Newswise — Advertisers looking to score " and get the biggest bang for their buck -- on Super Sunday should lighten up, says advertising researcher Dr. Thomas Cline, associate professor of marketing in the Alex G. McKenna School of Business at Saint Vincent College in Latrobe, Pa.
Dr. Cline studies the use of humor in marketing and reviews the effectiveness of Super Bowl ads.
The Super Bowl is a party day, he notes. "More beer, soda and chips are sold that day than the Fourth of July. It's that atmosphere that dictates which ads will work."
For example, last year's number one ad, according to USA Today's Ad Meter, was Anheuser-Busch's "Instant Reply," starring a zebra refereeing Budweiser's famous football-playing Clydesdale horses.
"Not only did it tie in with the festive atmosphere, it tied in with the football game itself," he says. Since the NFL no longer allows direct tie-ins to the Super Bowl (like the now defunct Bud Bowl), this is the next best thing.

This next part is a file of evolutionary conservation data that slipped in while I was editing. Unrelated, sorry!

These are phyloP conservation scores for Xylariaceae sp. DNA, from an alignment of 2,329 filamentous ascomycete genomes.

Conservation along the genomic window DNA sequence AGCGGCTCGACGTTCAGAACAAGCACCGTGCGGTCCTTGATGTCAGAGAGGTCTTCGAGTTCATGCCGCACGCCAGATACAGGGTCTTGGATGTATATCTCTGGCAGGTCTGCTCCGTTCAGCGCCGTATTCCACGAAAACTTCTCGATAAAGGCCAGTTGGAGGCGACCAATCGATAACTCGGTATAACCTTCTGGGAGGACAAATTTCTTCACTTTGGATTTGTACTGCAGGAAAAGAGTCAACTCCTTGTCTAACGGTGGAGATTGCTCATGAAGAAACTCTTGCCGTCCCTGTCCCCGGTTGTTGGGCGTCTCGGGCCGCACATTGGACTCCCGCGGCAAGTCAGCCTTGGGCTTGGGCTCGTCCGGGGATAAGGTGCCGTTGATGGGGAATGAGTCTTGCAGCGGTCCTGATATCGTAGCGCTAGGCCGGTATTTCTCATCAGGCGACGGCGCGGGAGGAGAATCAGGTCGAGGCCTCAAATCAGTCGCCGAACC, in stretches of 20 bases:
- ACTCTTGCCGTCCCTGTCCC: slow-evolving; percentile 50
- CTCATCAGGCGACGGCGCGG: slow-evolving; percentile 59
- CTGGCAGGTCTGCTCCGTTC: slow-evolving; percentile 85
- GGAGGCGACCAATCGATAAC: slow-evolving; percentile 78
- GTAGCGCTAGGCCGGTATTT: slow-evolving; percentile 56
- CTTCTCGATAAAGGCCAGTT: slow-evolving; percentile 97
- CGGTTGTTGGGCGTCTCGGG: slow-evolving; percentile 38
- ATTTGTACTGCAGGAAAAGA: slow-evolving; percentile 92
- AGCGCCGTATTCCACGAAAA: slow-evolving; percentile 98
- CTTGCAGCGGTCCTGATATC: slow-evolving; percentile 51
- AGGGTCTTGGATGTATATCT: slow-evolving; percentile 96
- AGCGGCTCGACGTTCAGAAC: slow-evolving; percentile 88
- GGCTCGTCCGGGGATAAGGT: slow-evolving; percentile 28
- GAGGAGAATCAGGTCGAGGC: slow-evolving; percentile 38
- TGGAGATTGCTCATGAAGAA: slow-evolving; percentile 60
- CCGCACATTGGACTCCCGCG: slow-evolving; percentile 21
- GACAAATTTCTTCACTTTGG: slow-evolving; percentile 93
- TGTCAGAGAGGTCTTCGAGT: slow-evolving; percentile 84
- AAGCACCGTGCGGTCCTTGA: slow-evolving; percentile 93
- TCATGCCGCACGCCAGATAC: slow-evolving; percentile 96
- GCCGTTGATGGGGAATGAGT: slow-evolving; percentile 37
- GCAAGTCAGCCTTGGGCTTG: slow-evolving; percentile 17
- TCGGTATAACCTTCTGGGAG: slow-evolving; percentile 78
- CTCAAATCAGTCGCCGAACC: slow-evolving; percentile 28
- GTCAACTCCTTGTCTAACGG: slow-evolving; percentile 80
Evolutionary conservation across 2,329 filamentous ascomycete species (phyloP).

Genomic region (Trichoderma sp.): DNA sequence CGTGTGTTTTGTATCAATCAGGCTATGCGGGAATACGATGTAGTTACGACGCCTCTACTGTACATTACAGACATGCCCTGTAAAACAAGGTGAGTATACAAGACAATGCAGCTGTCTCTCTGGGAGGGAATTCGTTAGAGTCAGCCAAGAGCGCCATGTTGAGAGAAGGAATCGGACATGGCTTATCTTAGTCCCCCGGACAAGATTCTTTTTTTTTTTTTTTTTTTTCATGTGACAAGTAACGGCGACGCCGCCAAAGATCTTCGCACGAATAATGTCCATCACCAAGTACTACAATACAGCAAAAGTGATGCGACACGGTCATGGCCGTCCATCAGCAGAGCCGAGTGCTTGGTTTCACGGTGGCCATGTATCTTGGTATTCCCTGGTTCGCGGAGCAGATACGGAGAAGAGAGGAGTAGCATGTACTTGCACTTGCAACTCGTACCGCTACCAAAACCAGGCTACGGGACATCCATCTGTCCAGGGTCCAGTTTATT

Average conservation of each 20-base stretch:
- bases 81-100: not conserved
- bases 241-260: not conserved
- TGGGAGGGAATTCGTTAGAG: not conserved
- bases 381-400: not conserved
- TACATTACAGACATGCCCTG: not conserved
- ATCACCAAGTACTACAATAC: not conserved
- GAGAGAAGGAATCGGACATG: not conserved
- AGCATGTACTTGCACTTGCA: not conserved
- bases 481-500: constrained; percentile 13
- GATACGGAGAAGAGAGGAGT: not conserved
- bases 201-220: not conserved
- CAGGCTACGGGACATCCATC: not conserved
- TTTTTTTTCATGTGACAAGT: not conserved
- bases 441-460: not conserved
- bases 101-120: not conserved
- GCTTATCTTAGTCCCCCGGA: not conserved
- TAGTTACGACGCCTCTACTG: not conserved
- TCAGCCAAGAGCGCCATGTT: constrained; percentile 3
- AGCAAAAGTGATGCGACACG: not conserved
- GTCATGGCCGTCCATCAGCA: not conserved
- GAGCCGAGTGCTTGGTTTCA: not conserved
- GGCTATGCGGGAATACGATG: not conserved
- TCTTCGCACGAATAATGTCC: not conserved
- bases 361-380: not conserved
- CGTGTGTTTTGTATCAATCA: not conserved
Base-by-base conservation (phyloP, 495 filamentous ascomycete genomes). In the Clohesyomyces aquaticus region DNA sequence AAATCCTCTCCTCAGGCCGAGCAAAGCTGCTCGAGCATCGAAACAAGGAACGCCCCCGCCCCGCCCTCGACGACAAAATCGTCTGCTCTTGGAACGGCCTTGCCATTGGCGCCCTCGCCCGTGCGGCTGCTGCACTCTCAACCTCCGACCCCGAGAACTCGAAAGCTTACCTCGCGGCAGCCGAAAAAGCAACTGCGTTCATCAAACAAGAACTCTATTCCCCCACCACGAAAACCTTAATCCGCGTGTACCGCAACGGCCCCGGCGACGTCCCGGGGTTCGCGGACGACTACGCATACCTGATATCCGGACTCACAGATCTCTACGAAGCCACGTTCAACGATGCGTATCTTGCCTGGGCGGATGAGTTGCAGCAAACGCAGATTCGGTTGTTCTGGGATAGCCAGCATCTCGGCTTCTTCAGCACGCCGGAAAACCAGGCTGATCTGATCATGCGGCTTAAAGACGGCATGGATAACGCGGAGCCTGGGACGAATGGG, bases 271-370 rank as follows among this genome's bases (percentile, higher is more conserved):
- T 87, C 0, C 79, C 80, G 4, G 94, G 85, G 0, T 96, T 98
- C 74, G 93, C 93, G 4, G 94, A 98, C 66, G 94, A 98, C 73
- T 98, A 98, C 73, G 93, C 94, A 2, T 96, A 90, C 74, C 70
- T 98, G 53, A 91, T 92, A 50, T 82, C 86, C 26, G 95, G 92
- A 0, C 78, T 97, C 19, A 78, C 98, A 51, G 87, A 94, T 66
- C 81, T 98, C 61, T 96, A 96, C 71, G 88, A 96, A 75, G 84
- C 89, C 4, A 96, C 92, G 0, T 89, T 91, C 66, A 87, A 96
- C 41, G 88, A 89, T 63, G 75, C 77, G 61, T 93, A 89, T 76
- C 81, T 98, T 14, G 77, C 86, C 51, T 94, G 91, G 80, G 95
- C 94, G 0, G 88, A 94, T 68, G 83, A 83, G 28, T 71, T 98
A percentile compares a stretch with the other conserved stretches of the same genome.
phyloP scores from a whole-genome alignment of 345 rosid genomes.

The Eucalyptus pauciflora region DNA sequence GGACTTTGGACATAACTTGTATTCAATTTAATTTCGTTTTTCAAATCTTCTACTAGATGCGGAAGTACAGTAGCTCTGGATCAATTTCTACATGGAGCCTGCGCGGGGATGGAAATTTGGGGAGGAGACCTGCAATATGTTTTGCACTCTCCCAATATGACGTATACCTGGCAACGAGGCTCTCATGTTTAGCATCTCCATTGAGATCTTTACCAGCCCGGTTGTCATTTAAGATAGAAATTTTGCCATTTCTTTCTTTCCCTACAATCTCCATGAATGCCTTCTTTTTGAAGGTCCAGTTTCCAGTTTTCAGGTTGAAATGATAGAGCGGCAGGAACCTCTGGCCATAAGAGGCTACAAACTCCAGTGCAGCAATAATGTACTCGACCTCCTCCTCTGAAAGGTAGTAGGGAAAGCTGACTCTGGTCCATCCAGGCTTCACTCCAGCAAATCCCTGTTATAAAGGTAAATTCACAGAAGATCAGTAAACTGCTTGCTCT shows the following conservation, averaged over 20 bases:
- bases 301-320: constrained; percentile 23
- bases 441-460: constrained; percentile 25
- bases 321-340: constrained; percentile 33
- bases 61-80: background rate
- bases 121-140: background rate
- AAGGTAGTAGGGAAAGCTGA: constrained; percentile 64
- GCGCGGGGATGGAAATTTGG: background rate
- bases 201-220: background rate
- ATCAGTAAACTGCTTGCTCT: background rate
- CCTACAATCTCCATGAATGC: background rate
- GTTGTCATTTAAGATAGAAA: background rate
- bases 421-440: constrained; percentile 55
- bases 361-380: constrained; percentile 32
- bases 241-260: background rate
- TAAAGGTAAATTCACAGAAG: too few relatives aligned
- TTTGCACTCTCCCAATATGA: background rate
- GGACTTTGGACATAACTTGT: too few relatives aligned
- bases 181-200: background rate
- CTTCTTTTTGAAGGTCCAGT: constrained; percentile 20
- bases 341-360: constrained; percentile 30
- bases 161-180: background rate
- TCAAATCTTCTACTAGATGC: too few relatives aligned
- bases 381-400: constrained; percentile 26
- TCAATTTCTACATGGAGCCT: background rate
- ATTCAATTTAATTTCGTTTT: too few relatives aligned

"Ads that work well are context consistent," Cline says. "They have that festive atmosphere."
But humor is the defining characteristic of a Super Bowl ad, he observes. His research found that 24 out of last year's 25 ads intended to elicit humor. Not all succeed, however.
"Weak humor is worse than none," says Cline. "We see this all the time. Not only is it not funny, it's just annoying. Advertisers need to attract enough attention to keep folks from going to the bathroom, and then sustain their attention by rewarding them with a punchline at the end."
The use of humor has a lot to do with the Super Bowl audience. Cline's research has found that men are more likely than women to buy something just because the advertising was funny.
"Even when women like the humor of an ad, they didn't necessarily like the product. But if men think an ad is funny, they like the product. Women were found to be more careful shoppers, while men rely more on the emotion of the advertising."